The scope of the exceptions has expanded dramatically over the years, to the point where predicting the outcome of a successor liability claim with confidence is not possible. Relying on the structure of the transaction alone will not necessarily shield the buyer. Similarly, provisions in the asset purchase agreement stating that the buyer is not assuming any liabilities other than those expressly identified and choosing the state law that will govern the contract may not protect the buyer against a successor liability claim since the claimant is not a party to the agreement. Courts have taken different approaches in applying the exceptions and the cases are very fact driven. Most court cases imposing liability have arisen in situations where it seemed unfair that the seller be allowed to walk away from certain liabilities leaving claimants without any recourse.

The applicable state law matters, as courts in some states are reluctant to hold a buyer responsible for a seller’s liabilities that are not expressly assumed in the transaction. For example, the Court of Chancery of Delaware has noted that, while the general rule of non-liability is not absolute, “[a]bsent unusual circumstances, a successor corporation is liable only for liabilities it expressly assumes.”[2] Further, in certain states, including Minnesota and Texas, state lawmakers have taken action to provide buyers more certainty that they will not be held responsible for liabilities they did not agree to assume.[3]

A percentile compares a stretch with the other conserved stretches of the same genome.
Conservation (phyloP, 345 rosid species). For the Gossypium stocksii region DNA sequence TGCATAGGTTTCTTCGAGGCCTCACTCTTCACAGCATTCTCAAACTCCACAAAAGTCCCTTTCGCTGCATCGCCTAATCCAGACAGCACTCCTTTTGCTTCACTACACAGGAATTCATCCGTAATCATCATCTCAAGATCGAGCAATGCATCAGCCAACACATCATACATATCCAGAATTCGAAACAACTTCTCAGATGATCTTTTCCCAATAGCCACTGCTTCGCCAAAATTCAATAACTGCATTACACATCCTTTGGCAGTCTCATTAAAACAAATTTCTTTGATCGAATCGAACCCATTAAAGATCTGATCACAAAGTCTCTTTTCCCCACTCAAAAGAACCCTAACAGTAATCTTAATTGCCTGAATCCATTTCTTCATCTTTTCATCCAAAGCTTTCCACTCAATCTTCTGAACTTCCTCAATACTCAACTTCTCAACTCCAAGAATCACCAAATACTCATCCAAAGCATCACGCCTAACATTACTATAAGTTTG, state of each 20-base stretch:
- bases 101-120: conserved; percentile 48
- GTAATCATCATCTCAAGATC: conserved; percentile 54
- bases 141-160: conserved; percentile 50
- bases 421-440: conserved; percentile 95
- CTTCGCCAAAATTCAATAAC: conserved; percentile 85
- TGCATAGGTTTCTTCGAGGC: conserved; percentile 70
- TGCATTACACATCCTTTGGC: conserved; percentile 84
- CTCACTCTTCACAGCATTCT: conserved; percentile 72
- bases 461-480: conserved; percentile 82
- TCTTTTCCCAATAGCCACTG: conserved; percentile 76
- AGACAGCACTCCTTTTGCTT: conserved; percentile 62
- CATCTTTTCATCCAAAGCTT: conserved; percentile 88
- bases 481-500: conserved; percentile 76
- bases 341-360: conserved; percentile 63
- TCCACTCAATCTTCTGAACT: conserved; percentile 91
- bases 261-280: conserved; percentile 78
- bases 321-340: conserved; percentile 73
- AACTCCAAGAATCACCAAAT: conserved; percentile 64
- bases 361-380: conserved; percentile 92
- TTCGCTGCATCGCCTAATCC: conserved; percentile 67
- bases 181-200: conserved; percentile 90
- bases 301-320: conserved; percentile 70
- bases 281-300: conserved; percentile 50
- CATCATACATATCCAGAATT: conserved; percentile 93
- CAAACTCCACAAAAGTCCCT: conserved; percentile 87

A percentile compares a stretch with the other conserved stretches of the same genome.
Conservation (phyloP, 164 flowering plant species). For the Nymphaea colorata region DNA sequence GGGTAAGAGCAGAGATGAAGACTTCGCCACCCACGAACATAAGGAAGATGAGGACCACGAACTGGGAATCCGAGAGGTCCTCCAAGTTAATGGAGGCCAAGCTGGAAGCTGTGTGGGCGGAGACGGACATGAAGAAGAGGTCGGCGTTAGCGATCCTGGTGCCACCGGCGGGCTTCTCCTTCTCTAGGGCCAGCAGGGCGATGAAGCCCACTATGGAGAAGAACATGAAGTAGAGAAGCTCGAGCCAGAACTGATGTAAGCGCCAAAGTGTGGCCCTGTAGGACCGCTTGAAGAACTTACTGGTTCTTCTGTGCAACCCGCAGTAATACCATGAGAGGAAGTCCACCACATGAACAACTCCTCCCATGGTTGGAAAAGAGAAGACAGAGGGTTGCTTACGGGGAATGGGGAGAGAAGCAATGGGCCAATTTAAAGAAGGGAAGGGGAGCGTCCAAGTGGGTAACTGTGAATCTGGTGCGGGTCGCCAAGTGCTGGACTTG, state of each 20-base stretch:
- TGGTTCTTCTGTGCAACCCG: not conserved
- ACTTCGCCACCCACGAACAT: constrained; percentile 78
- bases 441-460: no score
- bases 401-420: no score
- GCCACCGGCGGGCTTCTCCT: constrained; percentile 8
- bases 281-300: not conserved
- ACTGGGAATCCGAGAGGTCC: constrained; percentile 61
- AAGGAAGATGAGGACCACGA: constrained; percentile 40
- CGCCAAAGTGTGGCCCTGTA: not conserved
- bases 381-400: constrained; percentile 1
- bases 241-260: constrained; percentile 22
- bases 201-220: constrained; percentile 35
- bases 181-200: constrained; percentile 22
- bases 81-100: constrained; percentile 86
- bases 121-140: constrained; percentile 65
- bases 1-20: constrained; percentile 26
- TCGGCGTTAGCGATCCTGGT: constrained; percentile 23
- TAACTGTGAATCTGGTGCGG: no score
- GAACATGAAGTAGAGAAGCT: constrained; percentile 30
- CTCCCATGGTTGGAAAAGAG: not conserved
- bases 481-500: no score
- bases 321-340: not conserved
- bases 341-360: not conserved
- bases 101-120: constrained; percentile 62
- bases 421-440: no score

Assumption of Liability Exception

For the assumption of liability exception to apply and impose liability on a successor, a court must find that the buyer assumed the obligation. When an agreement clearly and expressly disclaims liability, liability based upon the assumption exception normally does not occur. A buyer may agree to assume certain liabilities (such as liabilities accrued as current liabilities in connection with a working capital adjustment) or require the seller to procure insurance for certain potential liabilities without compromising a defense that it did not assume a specified obligation. Clear language in the asset purchase agreement is paramount—if the agreement is ambiguous, a buyer risks being found to have assumed the seller’s liabilities, even if those liabilities were not foreseen at the time of the sale. Moreover, notwithstanding clear language in the agreement, courts may simply conclude that although the parties to the asset purchase agreement have allocated liabilities between themselves and included an express provision denying assumption, such an allocation is not dispositive as to the holders of third-party claims.

De Facto Merger Exception